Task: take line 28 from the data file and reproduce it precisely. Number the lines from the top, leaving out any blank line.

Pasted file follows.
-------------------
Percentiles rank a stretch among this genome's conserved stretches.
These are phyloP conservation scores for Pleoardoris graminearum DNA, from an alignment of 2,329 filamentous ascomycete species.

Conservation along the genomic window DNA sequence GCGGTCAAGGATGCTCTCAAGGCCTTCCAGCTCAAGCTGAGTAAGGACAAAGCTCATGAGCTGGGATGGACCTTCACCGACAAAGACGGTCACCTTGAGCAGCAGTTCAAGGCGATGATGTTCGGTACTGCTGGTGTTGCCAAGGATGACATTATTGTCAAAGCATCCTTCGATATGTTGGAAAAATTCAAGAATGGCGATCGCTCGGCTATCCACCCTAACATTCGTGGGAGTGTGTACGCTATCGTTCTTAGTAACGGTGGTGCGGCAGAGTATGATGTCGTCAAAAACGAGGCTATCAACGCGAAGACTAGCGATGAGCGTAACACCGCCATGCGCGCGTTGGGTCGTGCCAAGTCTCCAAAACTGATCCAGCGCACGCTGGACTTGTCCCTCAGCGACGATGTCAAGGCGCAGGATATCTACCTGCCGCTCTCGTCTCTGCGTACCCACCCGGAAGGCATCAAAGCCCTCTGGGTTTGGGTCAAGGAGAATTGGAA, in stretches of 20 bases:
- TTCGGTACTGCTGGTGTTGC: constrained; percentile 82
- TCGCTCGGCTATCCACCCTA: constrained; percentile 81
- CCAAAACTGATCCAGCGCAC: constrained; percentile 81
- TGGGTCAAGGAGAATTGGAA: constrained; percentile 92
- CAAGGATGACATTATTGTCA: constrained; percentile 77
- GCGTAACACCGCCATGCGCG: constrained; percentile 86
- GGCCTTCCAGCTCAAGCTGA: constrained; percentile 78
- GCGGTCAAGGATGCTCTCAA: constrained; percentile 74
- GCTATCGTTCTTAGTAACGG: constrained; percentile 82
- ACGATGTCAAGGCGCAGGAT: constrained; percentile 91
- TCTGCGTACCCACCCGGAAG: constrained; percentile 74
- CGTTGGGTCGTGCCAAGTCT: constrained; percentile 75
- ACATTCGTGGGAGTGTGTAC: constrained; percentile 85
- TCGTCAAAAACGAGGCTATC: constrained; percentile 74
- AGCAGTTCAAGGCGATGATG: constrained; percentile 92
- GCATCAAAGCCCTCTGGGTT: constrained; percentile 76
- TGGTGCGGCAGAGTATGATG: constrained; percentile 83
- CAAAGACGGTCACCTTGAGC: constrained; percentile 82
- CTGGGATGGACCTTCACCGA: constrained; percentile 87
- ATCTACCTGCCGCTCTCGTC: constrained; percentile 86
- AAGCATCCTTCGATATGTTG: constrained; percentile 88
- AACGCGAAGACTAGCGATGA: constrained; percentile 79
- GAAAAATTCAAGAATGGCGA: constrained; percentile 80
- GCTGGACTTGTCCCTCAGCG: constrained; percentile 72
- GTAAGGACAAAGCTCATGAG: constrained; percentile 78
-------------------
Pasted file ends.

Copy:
- GTAAGGACAAAGCTCATGAG: constrained; percentile 78